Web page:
Rapid advancements in technology are increasing the speed of these changes. In fact, some technological advancements could have a huge impact on the who, where, when, why and how consumers buy and use your products and services.

As noted, if your brand is losing market share, you will want to see if other demographic groups have become potential customers.

The choice then is to decide whether to alter your products and services, as well as the way that you advertise those products and services to consumers.

However, the choice is not always as easy as you think, because you might end up decreasing sales if you alienate your existing customer base.

As with all business decisions, there might be unintended consequences to the choices that you make. Your best bet is to make an informed decision based on research and testing.

On the other hand, if you choose to completely ignore the changes that are happening around you, you might end up searching for your life boats.

Photo credit: Digital Sextant on Flickr.

Chad Thiele

Marketing analyst and strategist, content curator, applied sociologist, proud UW-Madison alumnus, and an Auburn-trained mobile marketer. My goal is to help businesses identify trends that will help them achieve their marketing objectives and business goals. I'm currently looking for my next career challenge. Please feel free to contact me anytime at: chadjthiele@gmail.com.

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Made in the USA: The ‘Secret Sauce’ Needed for Success?

Two years ago, I attended an AMA South Florida event in Miami, Florida. While the speaker was interesting, it was something that an attendee from either Central or South America had mentioned to me that is still stuck in my head.

He had mentioned that people in his city love the United States so much so that, in that city, products that are made in America fly off the store shelves.

This is the kind of insight that I think businesses could use in some way.

The Value of ‘Made in America’

In an article on Inc.com, Eric Schurenberg writes, “Think of the label “Made in America.” What brand images come to mind? Odds are, you’ve conjured up a picture of one of two scenes.”

“First, there’s that rugged, sturdy (if underappreciated), no-frills, American quality,” writes Schurenberg. “It’s the stuff of Chrysler Automotive’s much-praised “Imported from Detroit” ad, and Bruce Springsteen’s “Born in the USA.” If you buy this two-fisted version of “Made in the USA,” you also likely buy American because you’re patriotic. You don’t care if elites would rather buy a BMW.”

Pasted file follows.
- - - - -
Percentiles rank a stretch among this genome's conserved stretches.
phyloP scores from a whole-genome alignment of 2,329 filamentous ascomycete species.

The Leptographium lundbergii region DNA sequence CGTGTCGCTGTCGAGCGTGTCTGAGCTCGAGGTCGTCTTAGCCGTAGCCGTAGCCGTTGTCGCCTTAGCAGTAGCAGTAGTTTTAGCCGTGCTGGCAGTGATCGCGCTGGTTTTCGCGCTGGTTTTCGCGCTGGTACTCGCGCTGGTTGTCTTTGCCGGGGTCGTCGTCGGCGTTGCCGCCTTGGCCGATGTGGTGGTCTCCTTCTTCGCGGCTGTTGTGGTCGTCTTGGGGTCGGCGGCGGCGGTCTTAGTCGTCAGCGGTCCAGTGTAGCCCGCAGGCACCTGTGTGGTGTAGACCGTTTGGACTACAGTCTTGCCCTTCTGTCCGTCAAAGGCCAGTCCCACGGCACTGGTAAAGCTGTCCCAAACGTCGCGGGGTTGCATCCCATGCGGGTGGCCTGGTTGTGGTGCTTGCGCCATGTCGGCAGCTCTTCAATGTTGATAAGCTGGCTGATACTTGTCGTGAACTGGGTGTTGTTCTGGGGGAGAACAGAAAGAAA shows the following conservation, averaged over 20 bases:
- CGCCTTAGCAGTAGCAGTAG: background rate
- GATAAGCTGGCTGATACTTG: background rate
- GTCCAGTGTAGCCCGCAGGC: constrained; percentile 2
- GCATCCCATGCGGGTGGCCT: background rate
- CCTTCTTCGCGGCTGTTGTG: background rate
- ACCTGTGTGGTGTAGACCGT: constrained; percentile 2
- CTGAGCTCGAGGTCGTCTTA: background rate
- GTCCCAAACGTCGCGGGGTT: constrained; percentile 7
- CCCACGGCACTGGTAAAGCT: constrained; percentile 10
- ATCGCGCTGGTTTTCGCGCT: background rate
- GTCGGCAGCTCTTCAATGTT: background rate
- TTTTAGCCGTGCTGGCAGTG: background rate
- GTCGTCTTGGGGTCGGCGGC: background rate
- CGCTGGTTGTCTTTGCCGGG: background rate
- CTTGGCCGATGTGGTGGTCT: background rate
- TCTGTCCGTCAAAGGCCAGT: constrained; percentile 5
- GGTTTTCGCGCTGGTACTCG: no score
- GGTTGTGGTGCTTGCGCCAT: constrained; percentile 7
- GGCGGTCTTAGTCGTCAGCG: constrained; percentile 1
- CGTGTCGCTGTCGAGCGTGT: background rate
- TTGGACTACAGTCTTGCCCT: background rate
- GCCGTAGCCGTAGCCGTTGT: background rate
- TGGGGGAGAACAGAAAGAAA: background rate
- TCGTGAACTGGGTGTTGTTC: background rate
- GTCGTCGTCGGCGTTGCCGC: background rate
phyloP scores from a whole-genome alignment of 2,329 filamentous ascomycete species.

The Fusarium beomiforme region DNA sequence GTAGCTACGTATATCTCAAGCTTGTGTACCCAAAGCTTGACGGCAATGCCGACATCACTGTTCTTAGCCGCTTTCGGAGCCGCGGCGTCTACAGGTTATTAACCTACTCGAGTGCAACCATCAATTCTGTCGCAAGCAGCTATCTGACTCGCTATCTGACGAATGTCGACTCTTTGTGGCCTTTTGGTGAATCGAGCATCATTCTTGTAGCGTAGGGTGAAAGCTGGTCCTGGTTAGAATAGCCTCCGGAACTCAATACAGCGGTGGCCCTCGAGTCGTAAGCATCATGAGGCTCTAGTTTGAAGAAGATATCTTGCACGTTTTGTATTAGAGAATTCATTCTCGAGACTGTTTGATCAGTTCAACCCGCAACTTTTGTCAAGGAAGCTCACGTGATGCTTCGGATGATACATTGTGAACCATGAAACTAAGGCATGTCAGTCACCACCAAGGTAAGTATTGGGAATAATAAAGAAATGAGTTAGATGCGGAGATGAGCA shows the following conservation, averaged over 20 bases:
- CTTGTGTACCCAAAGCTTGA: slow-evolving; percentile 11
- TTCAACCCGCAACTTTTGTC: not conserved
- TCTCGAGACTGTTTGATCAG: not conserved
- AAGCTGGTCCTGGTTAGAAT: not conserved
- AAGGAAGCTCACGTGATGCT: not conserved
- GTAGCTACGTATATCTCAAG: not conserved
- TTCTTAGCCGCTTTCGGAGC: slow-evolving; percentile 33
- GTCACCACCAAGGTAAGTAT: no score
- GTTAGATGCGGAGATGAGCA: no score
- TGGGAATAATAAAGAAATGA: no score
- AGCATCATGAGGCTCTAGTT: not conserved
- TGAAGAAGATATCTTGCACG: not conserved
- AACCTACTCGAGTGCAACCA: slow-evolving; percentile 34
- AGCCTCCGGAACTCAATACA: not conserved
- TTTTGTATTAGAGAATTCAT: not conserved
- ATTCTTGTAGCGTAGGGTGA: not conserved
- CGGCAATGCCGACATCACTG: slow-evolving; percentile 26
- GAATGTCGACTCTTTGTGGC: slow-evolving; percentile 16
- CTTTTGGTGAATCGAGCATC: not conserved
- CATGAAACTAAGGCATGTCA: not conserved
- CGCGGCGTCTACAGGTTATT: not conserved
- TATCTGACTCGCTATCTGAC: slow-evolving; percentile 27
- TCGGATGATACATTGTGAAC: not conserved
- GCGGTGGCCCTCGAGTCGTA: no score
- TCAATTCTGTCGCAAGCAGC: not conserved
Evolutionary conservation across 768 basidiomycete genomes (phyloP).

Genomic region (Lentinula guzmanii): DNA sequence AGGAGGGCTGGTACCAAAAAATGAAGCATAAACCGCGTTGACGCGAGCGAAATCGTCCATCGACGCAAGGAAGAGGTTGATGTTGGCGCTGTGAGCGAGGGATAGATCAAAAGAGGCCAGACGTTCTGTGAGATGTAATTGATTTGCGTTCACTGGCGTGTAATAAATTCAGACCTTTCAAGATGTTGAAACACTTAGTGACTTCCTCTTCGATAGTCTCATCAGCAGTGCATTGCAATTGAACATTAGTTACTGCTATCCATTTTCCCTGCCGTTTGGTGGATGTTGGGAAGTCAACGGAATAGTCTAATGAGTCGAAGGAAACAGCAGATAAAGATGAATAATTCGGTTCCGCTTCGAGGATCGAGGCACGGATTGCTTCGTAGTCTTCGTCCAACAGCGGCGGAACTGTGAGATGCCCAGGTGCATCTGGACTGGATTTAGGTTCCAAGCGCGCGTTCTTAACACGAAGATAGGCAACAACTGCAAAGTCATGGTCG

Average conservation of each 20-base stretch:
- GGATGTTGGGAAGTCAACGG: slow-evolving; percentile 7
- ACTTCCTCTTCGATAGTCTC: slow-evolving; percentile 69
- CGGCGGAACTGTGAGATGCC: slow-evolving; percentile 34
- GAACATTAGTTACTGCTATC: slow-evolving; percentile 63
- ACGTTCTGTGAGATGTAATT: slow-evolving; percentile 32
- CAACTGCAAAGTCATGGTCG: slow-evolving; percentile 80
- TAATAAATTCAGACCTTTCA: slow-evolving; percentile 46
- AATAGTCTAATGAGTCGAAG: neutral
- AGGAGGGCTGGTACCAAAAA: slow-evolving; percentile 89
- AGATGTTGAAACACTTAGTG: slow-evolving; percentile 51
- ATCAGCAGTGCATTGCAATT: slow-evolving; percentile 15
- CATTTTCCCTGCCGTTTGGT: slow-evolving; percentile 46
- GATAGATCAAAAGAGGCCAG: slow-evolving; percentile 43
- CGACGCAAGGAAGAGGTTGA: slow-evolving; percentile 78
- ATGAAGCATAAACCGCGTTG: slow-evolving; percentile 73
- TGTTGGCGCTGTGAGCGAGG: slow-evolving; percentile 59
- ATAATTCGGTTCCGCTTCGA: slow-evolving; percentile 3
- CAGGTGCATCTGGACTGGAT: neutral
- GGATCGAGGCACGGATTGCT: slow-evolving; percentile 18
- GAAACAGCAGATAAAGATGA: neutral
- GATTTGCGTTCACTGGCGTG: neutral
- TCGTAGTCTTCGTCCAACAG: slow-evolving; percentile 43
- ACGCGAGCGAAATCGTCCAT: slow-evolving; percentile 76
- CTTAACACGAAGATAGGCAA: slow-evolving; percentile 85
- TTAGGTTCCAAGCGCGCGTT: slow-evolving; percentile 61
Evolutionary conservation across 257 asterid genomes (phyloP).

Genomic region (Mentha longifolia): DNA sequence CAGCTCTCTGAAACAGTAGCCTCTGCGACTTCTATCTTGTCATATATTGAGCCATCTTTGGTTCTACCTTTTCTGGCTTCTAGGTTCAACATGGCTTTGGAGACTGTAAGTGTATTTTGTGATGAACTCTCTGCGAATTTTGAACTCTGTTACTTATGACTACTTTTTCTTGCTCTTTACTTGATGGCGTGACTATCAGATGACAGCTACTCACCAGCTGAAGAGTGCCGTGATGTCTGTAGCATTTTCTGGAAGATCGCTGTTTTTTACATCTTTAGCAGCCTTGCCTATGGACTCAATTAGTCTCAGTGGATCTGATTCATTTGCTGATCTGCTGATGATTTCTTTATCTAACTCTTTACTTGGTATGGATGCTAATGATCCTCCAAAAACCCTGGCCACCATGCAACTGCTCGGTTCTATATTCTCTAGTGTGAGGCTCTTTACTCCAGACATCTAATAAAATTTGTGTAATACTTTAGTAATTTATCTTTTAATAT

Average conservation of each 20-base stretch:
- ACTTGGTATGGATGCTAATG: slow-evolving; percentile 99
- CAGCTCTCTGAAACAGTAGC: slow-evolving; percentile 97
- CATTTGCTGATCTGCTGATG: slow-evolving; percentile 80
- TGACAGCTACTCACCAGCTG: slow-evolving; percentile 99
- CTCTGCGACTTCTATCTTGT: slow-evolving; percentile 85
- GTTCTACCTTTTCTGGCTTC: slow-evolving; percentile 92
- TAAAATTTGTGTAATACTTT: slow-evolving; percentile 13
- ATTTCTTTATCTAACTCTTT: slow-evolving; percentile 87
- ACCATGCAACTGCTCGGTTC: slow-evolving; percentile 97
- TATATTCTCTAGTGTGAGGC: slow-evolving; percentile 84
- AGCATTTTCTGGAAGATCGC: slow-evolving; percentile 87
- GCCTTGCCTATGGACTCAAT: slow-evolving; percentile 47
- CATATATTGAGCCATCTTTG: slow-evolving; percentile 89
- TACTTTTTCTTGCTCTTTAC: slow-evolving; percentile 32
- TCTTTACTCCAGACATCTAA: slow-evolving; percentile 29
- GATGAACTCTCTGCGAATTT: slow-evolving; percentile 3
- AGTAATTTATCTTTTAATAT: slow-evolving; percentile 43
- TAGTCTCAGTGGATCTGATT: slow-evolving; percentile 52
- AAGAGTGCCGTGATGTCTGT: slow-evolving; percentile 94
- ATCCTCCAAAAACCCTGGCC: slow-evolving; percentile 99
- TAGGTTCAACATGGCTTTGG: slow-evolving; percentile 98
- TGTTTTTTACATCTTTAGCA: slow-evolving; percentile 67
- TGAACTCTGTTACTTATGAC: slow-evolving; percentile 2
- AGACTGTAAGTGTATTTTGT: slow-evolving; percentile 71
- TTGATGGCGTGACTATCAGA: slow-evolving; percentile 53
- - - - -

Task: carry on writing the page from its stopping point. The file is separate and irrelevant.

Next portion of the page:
“The other Made-in-America vision embraces an artisanal, moral, locavore sensibility,” continues Schurenberg. “Think of Whole Foods, or, in apparel, Brooklyn Industries. In this vision, you buy boutique American goods because they’re holier-than-corporate and show off your elevated taste (not to mention your ability to afford such taste).”

However, if one of these two images comes to mind, Schurenberg thinks you are probably selling “Made in America” short.

As he writes in the article, “The label still has far more international cachet than Americans are likely to give it credit for. Even in the United States, buyers have proven that they’ll pay considerably more for some kinds of American-made goods–simply because they expect them to be a better value.”

In the remainder of the article, Schurenberg makes a great argument for the value of “Made in America” and how the label can bring with it a serious competitive advantage.

A recent Ad Age article written by Lauren Sherman provides information that supports Schurenberg’s viewpoint.

In the article, Sherman writes, “Not since the 1970’s has “Made in America” been such a hot way to market your product.”